Venti & Billups (2013), Surface water hydrography of the Kuroshio Extension during the Pliocene-Pleistocene climate transition

Despite its vast size and key role in climate, relatively little is known about the Pacific’s paleoceanographic evolution. Since the late Neogene, the Pacific sea floor has lain largely beneath the carbonate compensation depth such that continuous carbonate sections from this interval are rare beyond the equatorial region. This sedimentation pattern stymies many traditional dating approaches; planktic foraminifer and calcareous nannofossil biostratigraphy and benthic foraminifer oxygen isotope stratigraphy all require good carbonate preservation.

 

However, at Shatsky Rise an extraordinary volume of effusive volcanic material provides a seafloor environment sufficiently broad and shallow for accumulation of thick and continuous carbonate-rich sediment from the Late Neogene onward, thereby allowing excellent age control. Serendipitously, Shatsky Rise underlies the Kuroshio Current Extension (KCE). This is the North Pacific’s primary oceanographic feature, a powerful western boundary current that insulates the warm subtropical gyre from cooler waters in the mid-latitude and subarctic regions. In the modern ocean, transfer of heat from the warm KCE to the cold atmosphere during winter (>100Wm-2) is sufficient to cool the sea surface by 10°C and virtually erases the thermocline. Only ocean-atmosphere heat transport from the Gulf Stream exceeds that in the NW Pacific. Thus Shatsky Rise provides an ideal location to investigate the Neogene evolution of the North Pacific in a climatic context.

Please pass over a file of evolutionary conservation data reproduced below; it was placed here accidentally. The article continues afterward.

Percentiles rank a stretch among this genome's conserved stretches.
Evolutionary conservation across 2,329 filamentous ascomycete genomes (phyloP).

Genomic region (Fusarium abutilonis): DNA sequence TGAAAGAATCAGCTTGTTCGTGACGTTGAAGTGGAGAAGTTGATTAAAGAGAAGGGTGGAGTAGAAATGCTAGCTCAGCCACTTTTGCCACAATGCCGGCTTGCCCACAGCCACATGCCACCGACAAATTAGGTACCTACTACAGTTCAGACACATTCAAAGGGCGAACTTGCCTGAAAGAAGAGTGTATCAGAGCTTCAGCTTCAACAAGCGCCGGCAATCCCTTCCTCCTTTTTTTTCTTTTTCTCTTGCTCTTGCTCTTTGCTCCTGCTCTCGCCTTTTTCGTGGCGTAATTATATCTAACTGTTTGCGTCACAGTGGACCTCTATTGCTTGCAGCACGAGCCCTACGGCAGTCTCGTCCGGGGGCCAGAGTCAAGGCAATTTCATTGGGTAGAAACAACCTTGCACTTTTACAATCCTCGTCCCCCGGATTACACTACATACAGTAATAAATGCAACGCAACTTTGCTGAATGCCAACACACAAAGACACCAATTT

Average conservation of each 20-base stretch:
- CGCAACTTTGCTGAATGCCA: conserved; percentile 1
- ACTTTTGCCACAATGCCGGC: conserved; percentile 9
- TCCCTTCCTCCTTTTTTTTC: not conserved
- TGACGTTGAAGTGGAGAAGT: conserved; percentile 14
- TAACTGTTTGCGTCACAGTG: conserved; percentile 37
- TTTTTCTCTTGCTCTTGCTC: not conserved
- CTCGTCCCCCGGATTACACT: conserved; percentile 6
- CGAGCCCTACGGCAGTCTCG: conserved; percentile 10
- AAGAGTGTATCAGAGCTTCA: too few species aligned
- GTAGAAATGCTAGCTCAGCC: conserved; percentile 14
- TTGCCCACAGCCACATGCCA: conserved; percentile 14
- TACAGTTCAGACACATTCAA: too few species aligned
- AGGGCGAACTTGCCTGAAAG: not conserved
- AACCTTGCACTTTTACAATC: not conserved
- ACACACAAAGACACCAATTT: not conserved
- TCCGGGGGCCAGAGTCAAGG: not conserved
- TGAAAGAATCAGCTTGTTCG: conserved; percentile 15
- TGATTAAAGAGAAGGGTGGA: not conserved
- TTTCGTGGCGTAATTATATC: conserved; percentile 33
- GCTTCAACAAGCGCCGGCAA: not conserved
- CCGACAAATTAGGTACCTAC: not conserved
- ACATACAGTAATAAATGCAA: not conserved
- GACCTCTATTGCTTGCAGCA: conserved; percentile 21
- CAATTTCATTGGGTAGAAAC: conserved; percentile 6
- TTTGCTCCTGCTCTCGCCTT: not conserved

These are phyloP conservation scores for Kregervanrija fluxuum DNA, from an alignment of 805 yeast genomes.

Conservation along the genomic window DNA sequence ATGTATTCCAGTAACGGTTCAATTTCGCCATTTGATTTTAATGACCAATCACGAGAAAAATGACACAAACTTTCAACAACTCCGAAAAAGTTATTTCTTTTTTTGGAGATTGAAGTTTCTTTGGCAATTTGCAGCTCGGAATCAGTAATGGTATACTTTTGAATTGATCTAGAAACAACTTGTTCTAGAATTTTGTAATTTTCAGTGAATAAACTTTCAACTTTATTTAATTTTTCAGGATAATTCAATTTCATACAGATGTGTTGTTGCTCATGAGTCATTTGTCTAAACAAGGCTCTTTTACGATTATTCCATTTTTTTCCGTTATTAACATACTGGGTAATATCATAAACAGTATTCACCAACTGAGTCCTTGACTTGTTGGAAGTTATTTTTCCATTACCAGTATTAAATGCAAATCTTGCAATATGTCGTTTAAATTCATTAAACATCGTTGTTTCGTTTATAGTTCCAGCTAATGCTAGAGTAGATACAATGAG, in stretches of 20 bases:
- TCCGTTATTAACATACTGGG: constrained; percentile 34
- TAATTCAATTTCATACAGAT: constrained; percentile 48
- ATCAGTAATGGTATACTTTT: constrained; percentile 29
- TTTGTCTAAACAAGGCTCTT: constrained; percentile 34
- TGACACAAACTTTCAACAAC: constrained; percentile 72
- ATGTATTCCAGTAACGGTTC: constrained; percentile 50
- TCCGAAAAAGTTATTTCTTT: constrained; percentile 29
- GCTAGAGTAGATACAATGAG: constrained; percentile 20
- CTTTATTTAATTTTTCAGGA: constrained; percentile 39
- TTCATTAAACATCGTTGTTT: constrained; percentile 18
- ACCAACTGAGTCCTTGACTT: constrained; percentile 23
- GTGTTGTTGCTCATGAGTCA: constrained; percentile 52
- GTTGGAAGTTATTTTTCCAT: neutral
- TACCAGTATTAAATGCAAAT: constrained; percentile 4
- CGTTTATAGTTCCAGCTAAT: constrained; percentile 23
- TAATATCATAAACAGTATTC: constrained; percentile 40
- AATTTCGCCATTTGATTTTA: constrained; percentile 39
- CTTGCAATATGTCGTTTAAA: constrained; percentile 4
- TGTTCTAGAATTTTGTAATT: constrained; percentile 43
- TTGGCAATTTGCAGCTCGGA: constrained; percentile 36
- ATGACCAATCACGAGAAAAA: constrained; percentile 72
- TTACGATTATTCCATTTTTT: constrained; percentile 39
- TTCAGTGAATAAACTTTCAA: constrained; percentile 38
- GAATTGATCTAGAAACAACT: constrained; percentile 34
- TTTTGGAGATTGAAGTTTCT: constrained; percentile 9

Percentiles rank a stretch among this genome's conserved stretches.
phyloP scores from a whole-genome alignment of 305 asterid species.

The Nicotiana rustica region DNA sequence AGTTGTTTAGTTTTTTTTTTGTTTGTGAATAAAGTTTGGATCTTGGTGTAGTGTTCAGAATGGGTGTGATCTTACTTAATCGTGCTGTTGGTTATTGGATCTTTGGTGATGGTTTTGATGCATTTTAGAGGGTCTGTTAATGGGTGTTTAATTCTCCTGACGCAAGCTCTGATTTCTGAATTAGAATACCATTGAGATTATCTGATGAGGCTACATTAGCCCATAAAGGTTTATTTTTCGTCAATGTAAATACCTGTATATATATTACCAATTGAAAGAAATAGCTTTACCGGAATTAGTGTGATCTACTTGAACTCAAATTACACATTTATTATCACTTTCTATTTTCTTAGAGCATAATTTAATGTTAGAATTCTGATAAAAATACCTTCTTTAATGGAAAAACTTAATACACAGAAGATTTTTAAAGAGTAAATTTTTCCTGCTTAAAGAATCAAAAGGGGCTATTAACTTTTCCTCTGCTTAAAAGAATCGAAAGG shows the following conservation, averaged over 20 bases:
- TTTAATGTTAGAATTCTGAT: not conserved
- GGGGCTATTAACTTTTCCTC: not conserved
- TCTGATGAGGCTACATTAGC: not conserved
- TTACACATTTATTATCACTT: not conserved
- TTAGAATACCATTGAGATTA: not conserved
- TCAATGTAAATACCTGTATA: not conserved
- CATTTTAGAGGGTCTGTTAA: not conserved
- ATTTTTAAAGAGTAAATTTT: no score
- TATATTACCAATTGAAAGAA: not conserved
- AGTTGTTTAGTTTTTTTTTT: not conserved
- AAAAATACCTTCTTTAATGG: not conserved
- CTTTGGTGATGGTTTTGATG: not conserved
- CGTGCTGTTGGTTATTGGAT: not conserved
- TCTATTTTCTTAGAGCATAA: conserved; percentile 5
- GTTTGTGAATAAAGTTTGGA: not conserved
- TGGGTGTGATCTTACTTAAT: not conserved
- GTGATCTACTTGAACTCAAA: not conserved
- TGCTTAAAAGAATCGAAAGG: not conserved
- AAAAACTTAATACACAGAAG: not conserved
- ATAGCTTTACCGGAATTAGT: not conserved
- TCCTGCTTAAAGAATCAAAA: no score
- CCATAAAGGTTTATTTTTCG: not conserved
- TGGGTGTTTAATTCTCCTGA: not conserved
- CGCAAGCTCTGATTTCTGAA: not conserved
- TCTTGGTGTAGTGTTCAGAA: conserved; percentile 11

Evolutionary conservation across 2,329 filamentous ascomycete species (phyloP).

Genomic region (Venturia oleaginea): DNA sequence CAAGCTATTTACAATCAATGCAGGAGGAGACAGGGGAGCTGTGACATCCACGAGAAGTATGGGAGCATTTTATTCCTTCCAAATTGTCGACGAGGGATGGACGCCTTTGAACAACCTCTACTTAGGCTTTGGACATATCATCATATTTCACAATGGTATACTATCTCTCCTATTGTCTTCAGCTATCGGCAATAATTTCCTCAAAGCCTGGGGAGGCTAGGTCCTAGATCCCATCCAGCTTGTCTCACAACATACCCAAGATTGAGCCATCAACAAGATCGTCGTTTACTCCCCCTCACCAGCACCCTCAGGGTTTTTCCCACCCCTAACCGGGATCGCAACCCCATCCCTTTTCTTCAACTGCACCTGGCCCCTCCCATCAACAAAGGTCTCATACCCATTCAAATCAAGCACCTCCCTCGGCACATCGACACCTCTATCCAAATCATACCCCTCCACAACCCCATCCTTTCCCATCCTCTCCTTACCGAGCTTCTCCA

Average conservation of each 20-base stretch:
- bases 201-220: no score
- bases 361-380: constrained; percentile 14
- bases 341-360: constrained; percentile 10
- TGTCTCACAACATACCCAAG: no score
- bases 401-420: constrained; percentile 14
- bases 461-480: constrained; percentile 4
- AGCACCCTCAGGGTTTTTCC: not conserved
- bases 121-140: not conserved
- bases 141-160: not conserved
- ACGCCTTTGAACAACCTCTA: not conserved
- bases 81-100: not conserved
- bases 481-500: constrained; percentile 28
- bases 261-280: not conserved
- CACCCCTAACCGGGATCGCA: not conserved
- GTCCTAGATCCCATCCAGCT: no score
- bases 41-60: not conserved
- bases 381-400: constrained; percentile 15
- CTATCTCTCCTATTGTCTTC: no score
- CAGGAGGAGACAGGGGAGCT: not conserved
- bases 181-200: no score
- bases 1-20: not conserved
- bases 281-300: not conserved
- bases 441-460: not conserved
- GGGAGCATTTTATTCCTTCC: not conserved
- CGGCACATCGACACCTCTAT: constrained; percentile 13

Here we examine the KCE’s relationship to the Plio-Pleistocene onset of Northern Hemisphere glaciation (NHG). To reconstruct KCE hydrography (temperature and salinity), we measured δ18O in a planktic foraminifer, Globigerinoides (Gs.) ruber, at high resolution (2500-year time step) at Ocean Drilling Program Site 1208 (36.1°N, 158.5°E; panel b). This is to date the longest Plio-Pleistocene oxygen isotope record from a planktic foraminifer at such high resolution in the open North Pacific. As Gs. ruber requires warm temperatures, i.e., the KCE’s warm mixed layer during summer and fall, this measurement should largely reflect heat transported to the mid latitudes in the subtropical gyre via the powerful current. To more clearly resolve surface hydrography (Δδ18O; panel c), we remove secular δ18O variability of the marine reservoir using an approximation based on our previously published companion benthic δ18O record (panel d). The summer/fall hydrographic reconstruction reveals increased temperatures and thus suggests increased heat availability in the Kuroshio Extension after NHG onset at 2.7 Ma. Though this may seem counterintuitive, these warmer KCE waters would have potentially provided an important moisture source for snow fall in North America. On the orbital timescale, KCE hydrography (likely temperature) varied with overhead insolation during summer/fall via precession (panel a), as is common in subtropical records. In contrast, high-latitude climate, as represented by the benthic δ18O record, followed obliquity, illustrating the insensitivity of the Kuroshio Current system to climate change at higher latitudes.

 

Click here to go to the SedDB data record.

 

 

 

Comparison of Site 1208 Globigerinoides ruber δ18O measurements (b) to summer (June 21–July 20) insolation at 36°N (a; Laskar et al., 1993), Δδ18O, a measure of sea surface hydrography (c, see text for details), and the Site 1208 benthic δ18O record (d). The gray curve in (d) reflects the 10-kyr running mean (see text for details). Individual Gs. ruber δ18O measurements plot as dots (b); the line connects sample averages. The shaded interval and arrow in (d) indicates the onset of NHG. Gray lines in (c) show hydrographic means before and after NHG onset.

 

Surface water hydrography of the Kuroshio Extension during the Pliocene-Pleistocene climate transition, Nicholas L. Venti and Katharina Billups, Marine Micropaleontology, 2013; doi:10.1016/j.marmicro.2013.02.004
 

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